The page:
It’s a platform that people are setting up that will probably be on a sidechain. It will basically allow people to make bets on whatever they want, for future events. I think that’s going to be a pretty interesting tool – Roger Ver
Fifty More Ways to Leave Leviathan
It’s been over a year since we published “50 Ways to Leave Leviathan.” That successful piece showed how innovation and entrepreneurship are gradually undermining the top-down, command-and-control approach to governance.
We even take it all for granted. In reality, the ground is shifting beneath our feet. Those in power feel it, and it scares them. The innovation can be slowed, but it can’t be stopped, much less reversed. This great transformation is already underway.
The planners thought they had it all sewn up. None of these innovations was part of their plan.
Highlights of 50 More Ways to Leave Leviathan:
* Manage transactions with Counterparty.
* Buy and sell through Open Bazaar.
* Ditch school and go Praxis
* Hire a virtual assistant.
* Transfer money ridiculously cheaply
* Benefit from drones.
If you’re one of the seven billion people who haven’t read Snow Crash, I’ll explain that it has a lot to do with both virtual reality (VR) and augmented reality (AR). When I wrote it, it seemed as though those technologies were just around the corner. Accordingly, Snow Crash is set in a near-future world.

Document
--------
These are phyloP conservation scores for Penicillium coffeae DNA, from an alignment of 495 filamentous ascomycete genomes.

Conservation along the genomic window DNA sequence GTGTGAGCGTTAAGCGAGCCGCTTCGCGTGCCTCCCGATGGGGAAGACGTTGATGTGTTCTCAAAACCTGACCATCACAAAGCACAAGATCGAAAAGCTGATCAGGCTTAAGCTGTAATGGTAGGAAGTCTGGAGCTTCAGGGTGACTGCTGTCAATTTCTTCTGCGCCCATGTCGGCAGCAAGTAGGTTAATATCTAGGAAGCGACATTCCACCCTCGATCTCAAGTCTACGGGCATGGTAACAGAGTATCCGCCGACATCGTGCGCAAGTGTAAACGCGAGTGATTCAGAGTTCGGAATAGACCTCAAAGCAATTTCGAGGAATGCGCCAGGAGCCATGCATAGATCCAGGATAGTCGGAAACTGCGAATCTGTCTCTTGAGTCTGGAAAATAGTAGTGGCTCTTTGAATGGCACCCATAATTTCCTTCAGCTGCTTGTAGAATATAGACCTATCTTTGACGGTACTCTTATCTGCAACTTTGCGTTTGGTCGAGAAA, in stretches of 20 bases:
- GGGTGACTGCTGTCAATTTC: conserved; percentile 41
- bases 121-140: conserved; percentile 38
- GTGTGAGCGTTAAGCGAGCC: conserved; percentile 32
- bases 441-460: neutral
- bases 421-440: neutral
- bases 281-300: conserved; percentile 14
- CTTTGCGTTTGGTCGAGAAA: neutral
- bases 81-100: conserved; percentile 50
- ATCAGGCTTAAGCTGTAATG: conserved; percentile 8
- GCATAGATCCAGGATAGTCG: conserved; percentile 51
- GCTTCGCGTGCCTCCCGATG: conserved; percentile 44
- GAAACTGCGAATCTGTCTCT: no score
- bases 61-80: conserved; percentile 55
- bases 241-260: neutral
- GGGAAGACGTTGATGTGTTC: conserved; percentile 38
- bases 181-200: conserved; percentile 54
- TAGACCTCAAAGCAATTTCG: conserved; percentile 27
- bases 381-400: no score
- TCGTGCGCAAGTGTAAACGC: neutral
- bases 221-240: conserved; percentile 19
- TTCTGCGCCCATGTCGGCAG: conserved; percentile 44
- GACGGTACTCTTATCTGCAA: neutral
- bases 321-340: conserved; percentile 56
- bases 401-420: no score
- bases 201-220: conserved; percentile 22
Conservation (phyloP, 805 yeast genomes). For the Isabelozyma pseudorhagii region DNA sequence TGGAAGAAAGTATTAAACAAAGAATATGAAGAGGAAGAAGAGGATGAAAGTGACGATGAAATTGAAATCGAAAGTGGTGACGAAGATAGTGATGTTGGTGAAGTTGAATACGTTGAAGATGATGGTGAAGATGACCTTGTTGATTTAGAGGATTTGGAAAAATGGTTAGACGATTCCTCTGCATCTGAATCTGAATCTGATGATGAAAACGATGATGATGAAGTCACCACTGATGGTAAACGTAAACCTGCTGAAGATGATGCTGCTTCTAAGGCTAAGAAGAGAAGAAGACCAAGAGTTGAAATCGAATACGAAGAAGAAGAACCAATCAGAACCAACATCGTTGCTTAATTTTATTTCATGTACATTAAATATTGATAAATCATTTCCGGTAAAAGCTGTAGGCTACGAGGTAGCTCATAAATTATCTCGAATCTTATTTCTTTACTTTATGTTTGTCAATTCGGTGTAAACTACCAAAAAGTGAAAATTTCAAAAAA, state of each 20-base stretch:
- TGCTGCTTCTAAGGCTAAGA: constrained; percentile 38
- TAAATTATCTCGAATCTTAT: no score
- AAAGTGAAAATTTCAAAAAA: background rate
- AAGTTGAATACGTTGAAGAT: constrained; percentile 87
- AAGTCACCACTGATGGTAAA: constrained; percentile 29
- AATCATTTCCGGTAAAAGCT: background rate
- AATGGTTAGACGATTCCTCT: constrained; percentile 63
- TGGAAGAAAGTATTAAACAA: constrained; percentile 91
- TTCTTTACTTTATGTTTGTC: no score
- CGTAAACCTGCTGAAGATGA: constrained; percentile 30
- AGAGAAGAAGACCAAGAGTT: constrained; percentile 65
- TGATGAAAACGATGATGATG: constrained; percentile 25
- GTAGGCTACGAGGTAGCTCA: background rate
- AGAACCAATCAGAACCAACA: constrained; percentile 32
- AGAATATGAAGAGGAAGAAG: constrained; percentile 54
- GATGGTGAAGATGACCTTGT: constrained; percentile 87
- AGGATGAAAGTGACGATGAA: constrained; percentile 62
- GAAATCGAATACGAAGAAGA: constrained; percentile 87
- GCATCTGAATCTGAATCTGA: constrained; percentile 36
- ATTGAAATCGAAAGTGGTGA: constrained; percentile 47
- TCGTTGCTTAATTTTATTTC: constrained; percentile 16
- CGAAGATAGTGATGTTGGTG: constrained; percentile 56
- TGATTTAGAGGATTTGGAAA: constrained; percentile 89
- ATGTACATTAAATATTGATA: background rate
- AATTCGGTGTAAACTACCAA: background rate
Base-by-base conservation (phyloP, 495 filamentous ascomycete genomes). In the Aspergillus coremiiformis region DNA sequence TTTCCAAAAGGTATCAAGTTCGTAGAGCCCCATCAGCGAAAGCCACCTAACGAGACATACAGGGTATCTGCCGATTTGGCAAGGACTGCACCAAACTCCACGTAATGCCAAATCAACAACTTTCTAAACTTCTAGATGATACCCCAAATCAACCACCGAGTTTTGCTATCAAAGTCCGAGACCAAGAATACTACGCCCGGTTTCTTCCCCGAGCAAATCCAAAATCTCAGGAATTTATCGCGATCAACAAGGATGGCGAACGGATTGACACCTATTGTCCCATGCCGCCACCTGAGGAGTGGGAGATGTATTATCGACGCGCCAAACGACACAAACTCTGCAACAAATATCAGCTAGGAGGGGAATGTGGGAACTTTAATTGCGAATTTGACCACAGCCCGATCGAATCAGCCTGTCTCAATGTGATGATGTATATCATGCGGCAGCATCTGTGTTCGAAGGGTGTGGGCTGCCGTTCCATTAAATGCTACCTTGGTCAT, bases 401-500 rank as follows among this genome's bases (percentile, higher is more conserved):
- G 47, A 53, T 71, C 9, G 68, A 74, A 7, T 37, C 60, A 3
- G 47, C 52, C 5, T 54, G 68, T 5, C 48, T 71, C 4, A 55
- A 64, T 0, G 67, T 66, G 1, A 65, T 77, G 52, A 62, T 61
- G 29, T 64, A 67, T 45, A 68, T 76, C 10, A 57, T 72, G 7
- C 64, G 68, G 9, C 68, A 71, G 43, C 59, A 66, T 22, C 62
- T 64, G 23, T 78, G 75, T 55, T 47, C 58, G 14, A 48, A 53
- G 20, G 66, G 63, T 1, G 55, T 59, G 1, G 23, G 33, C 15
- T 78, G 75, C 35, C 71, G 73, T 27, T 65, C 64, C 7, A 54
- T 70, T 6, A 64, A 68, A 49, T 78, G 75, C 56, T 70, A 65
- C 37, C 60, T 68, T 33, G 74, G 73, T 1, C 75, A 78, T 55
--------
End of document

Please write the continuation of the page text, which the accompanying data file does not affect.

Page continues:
In practice, it has taken longer than just about anyone expected to get that kind of tech consumer-ready. The devil has turned out to be in the details of satisfying the amazingly finicky human visual system.
The retina lies outside of what we normally think of as the brain, but it performs brain-like processing operations on the light that strikes it. What it feeds down the optic nerve to the brain proper isn’t so much an image as it is the beginnings of an idea–something that has already been thought about by that chunk of peripheral brain in the back of the eyeball. Banging photons off of this thing in an effort to fool it turns out to be hard. For hundreds of millions of years of animal and human evolution, seeing stuff that’s actually there = not dying = getting to have children.
So it was in an appropriately skeptical frame of mind that, a few weeks later, I traveled to what for me is the opposite corner of the United States. In a teeming, overcrowded hardware lab in a South Florida strip mall, I got the demo from Rony, the founder and CEO. Shortly thereafter, I agreed to become Magic Leap’s Chief Futurist.
What fascinated me wasn’t what Magic Leap had done but rather what it was about to start doing.
Magic Leap is mustering an arsenal of techniques–some tried and true, others unbelievably advanced–to produce a synthesized light field that falls upon the retina in the same way as light reflected from real objects in your environment. Depth perception, in this system, isn’t just a trick played on the brain by showing it two slightly different images.